Respect for Nigerian cultures and the recognition of traditional rulers, as valuable components of our multi-cultural nation-state will bring stability, social integration and economic development to the country.
A university don and renowned political analyst, Professor Sophie Oluwole, expressed this view in a one-day workshop for Traditional Rulers, organised by National Institute for Cultural Orientation (NICO) and Lagos State Council for Arts and Culture, on May 21, 2012, at the Multi-Purpose Hall of Lagos State Council for Arts & Culture, Ikeja, in commemoration of World Culture Day 2012.
Delivering a paper titled: “Traditional Rulers and Stability in a Multi-Ethnic Society,” Professor Oluwole noted that no society that wants true democracy writes off every element of its culture, and that Nigerians would be depleting their intellectual culture by discarding the salient principles of our traditional wisdom.
She noted that Lagos State, for example, has experienced the least number of ethnic crises and hostilities in the country, despite being host to over two hundred Nigerian ethnic groups, and that Lagos is one of the best civilizations in the country today, because the State Government recognizes the vital role traditional rulers have played for centuries towards peace and stability through accommodation and integration of other ethnic groups into respectable political and social positions in the State.
In his Welcome Address, the Honourable Commissioner, Ministry of Home Affairs and Culture, Lagos State, Mr. Oyinlomo Danmole, stated that the main objective of this seminar-oriented World Culture Day Celebration, is to, among other things, examine the changing role of our Traditional Rulers in the dynamic democratic order of Lagos State.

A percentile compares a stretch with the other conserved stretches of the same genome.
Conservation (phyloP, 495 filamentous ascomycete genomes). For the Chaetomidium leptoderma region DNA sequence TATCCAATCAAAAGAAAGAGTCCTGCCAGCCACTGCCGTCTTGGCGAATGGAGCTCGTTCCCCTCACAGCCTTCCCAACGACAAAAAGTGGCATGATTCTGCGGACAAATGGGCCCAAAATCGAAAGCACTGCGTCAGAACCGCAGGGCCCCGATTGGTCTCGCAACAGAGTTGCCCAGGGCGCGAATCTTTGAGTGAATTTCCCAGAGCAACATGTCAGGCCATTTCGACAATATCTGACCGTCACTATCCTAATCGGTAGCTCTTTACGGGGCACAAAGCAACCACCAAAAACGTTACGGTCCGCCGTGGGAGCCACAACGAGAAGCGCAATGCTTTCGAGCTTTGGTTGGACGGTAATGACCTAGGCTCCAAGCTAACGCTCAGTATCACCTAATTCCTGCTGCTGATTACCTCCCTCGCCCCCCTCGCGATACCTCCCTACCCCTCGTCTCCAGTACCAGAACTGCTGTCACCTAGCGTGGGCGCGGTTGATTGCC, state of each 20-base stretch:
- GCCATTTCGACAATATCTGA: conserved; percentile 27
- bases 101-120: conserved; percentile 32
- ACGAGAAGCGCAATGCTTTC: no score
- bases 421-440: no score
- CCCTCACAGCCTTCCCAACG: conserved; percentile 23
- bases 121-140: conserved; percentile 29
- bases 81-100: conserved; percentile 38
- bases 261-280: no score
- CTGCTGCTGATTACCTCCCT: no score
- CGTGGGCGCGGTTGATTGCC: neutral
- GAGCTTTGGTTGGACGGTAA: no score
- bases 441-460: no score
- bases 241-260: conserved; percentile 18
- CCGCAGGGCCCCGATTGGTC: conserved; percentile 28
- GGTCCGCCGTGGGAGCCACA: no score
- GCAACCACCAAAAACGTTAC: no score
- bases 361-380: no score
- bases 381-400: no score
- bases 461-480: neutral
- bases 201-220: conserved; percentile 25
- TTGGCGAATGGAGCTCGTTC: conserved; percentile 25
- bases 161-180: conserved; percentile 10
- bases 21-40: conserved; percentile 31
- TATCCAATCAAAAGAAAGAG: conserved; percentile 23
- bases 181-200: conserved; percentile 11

The Commissioner, who was represented by the Permanent Secretary in the Ministry, Mrs. Doyin Olusola, said that the collaboration with the National Institute for Cultural Orientation through this workshop is to create a better platform to facilitate greater synergy between Traditional Rulers and Political Office Holders, for effective peace-building and security at the State and Local Government levels.
On his part, Professor Olakunle A. Lawal, former Commissioner for Education, Lagos State, also supported the use of the traditional institution for alternative dispute resolution (ADR) and opined that traditional rulers should be courageous enough to point out areas that need improvement in Government’s service delivery.
The traditional institution, he stated in his paper on, “Repositioning Lagos State Traditional Rulers for Effectiveness in a Democracy,” has survived many political dispensations because of its resilience and ability to adapt to changes.
The Permanent Secretary in the Governor’s Office, Lagos State, Mr. Kunle Abass, in a paper titled, “The Role of Traditional Rulers in the Emergence of Lagos as a Model Mega City in Africa,” highlighted the duties expected of traditional rulers in Lagos State, which include encouraging their wards to voluntarily discharge their civic responsibilities, assist the security Agencies in maintaining peace and tranquillity, and to partner Government to develop the Tourism potentials of Lagos State for social and economic profits.
The workshop was well attended by most traditional rulers from Lagos State, government officials, cultural administrators, the academia, and members of Staff of NICO and the Lagos State Council for Arts and Culture (LSCAC).
NICO Training School